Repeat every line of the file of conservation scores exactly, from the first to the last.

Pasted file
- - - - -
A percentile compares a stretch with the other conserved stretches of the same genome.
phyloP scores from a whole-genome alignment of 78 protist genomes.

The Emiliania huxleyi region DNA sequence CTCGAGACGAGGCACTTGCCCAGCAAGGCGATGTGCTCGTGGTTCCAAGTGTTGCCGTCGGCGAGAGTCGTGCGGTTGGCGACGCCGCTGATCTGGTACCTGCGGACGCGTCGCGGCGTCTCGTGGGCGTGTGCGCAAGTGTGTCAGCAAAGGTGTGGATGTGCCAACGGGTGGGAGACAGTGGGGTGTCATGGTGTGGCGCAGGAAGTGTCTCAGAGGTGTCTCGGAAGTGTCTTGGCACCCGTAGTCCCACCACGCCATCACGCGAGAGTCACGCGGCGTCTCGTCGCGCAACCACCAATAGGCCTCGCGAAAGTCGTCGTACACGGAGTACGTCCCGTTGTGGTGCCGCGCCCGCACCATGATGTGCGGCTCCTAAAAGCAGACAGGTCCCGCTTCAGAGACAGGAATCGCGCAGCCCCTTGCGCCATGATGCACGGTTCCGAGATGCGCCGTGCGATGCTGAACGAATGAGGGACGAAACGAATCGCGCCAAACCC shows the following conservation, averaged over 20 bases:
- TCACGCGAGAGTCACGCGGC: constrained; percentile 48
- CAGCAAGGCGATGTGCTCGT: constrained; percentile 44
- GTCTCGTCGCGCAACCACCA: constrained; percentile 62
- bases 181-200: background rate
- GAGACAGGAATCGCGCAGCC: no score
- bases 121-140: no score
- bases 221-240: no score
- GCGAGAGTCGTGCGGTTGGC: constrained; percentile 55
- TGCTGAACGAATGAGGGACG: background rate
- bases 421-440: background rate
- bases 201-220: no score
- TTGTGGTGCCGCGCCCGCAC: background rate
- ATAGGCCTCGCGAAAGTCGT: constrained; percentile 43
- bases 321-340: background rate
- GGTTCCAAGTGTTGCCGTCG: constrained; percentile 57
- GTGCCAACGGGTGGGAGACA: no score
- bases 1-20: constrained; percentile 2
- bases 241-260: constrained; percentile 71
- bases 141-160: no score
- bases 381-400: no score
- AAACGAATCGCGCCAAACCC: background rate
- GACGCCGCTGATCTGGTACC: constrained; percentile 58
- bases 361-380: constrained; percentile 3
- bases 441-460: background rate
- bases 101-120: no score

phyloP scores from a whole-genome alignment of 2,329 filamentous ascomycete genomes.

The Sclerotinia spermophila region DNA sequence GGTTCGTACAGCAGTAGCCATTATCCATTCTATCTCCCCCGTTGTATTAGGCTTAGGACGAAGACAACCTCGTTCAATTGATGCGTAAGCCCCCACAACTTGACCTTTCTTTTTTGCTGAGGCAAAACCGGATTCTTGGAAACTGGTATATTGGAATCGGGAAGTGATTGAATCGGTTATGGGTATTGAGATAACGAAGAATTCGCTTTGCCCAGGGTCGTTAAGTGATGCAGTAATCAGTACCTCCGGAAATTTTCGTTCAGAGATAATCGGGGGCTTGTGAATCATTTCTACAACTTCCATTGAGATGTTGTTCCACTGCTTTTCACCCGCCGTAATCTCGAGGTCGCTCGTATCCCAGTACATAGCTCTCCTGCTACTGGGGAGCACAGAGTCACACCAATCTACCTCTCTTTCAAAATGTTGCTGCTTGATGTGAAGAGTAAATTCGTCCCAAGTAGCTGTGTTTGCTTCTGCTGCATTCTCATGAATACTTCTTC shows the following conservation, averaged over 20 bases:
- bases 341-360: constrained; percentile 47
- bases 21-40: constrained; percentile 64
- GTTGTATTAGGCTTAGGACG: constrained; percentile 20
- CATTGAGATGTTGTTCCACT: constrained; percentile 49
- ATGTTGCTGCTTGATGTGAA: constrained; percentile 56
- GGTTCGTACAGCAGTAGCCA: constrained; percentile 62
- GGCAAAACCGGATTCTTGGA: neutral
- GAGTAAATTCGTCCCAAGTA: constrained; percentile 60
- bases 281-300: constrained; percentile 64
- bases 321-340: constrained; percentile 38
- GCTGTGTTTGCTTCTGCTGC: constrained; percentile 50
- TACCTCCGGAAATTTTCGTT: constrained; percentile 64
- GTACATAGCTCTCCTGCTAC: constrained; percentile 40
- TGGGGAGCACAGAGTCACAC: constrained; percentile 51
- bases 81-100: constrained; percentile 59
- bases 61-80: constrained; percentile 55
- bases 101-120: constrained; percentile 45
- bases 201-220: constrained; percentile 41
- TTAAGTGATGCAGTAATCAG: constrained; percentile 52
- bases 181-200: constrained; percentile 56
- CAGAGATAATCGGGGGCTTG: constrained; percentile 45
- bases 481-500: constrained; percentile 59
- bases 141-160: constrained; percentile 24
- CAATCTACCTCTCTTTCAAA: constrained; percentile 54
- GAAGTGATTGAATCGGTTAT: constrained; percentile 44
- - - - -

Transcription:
A percentile compares a stretch with the other conserved stretches of the same genome.
phyloP scores from a whole-genome alignment of 78 protist genomes.

The Emiliania huxleyi region DNA sequence CTCGAGACGAGGCACTTGCCCAGCAAGGCGATGTGCTCGTGGTTCCAAGTGTTGCCGTCGGCGAGAGTCGTGCGGTTGGCGACGCCGCTGATCTGGTACCTGCGGACGCGTCGCGGCGTCTCGTGGGCGTGTGCGCAAGTGTGTCAGCAAAGGTGTGGATGTGCCAACGGGTGGGAGACAGTGGGGTGTCATGGTGTGGCGCAGGAAGTGTCTCAGAGGTGTCTCGGAAGTGTCTTGGCACCCGTAGTCCCACCACGCCATCACGCGAGAGTCACGCGGCGTCTCGTCGCGCAACCACCAATAGGCCTCGCGAAAGTCGTCGTACACGGAGTACGTCCCGTTGTGGTGCCGCGCCCGCACCATGATGTGCGGCTCCTAAAAGCAGACAGGTCCCGCTTCAGAGACAGGAATCGCGCAGCCCCTTGCGCCATGATGCACGGTTCCGAGATGCGCCGTGCGATGCTGAACGAATGAGGGACGAAACGAATCGCGCCAAACCC shows the following conservation, averaged over 20 bases:
- TCACGCGAGAGTCACGCGGC: constrained; percentile 48
- CAGCAAGGCGATGTGCTCGT: constrained; percentile 44
- GTCTCGTCGCGCAACCACCA: constrained; percentile 62
- bases 181-200: background rate
- GAGACAGGAATCGCGCAGCC: no score
- bases 121-140: no score
- bases 221-240: no score
- GCGAGAGTCGTGCGGTTGGC: constrained; percentile 55
- TGCTGAACGAATGAGGGACG: background rate
- bases 421-440: background rate
- bases 201-220: no score
- TTGTGGTGCCGCGCCCGCAC: background rate
- ATAGGCCTCGCGAAAGTCGT: constrained; percentile 43
- bases 321-340: background rate
- GGTTCCAAGTGTTGCCGTCG: constrained; percentile 57
- GTGCCAACGGGTGGGAGACA: no score
- bases 1-20: constrained; percentile 2
- bases 241-260: constrained; percentile 71
- bases 141-160: no score
- bases 381-400: no score
- AAACGAATCGCGCCAAACCC: background rate
- GACGCCGCTGATCTGGTACC: constrained; percentile 58
- bases 361-380: constrained; percentile 3
- bases 441-460: background rate
- bases 101-120: no score

phyloP scores from a whole-genome alignment of 2,329 filamentous ascomycete genomes.

The Sclerotinia spermophila region DNA sequence GGTTCGTACAGCAGTAGCCATTATCCATTCTATCTCCCCCGTTGTATTAGGCTTAGGACGAAGACAACCTCGTTCAATTGATGCGTAAGCCCCCACAACTTGACCTTTCTTTTTTGCTGAGGCAAAACCGGATTCTTGGAAACTGGTATATTGGAATCGGGAAGTGATTGAATCGGTTATGGGTATTGAGATAACGAAGAATTCGCTTTGCCCAGGGTCGTTAAGTGATGCAGTAATCAGTACCTCCGGAAATTTTCGTTCAGAGATAATCGGGGGCTTGTGAATCATTTCTACAACTTCCATTGAGATGTTGTTCCACTGCTTTTCACCCGCCGTAATCTCGAGGTCGCTCGTATCCCAGTACATAGCTCTCCTGCTACTGGGGAGCACAGAGTCACACCAATCTACCTCTCTTTCAAAATGTTGCTGCTTGATGTGAAGAGTAAATTCGTCCCAAGTAGCTGTGTTTGCTTCTGCTGCATTCTCATGAATACTTCTTC shows the following conservation, averaged over 20 bases:
- bases 341-360: constrained; percentile 47
- bases 21-40: constrained; percentile 64
- GTTGTATTAGGCTTAGGACG: constrained; percentile 20
- CATTGAGATGTTGTTCCACT: constrained; percentile 49
- ATGTTGCTGCTTGATGTGAA: constrained; percentile 56
- GGTTCGTACAGCAGTAGCCA: constrained; percentile 62
- GGCAAAACCGGATTCTTGGA: neutral
- GAGTAAATTCGTCCCAAGTA: constrained; percentile 60
- bases 281-300: constrained; percentile 64
- bases 321-340: constrained; percentile 38
- GCTGTGTTTGCTTCTGCTGC: constrained; percentile 50
- TACCTCCGGAAATTTTCGTT: constrained; percentile 64
- GTACATAGCTCTCCTGCTAC: constrained; percentile 40
- TGGGGAGCACAGAGTCACAC: constrained; percentile 51
- bases 81-100: constrained; percentile 59
- bases 61-80: constrained; percentile 55
- bases 101-120: constrained; percentile 45
- bases 201-220: constrained; percentile 41
- TTAAGTGATGCAGTAATCAG: constrained; percentile 52
- bases 181-200: constrained; percentile 56
- CAGAGATAATCGGGGGCTTG: constrained; percentile 45
- bases 481-500: constrained; percentile 59
- bases 141-160: constrained; percentile 24
- CAATCTACCTCTCTTTCAAA: constrained; percentile 54
- GAAGTGATTGAATCGGTTAT: constrained; percentile 44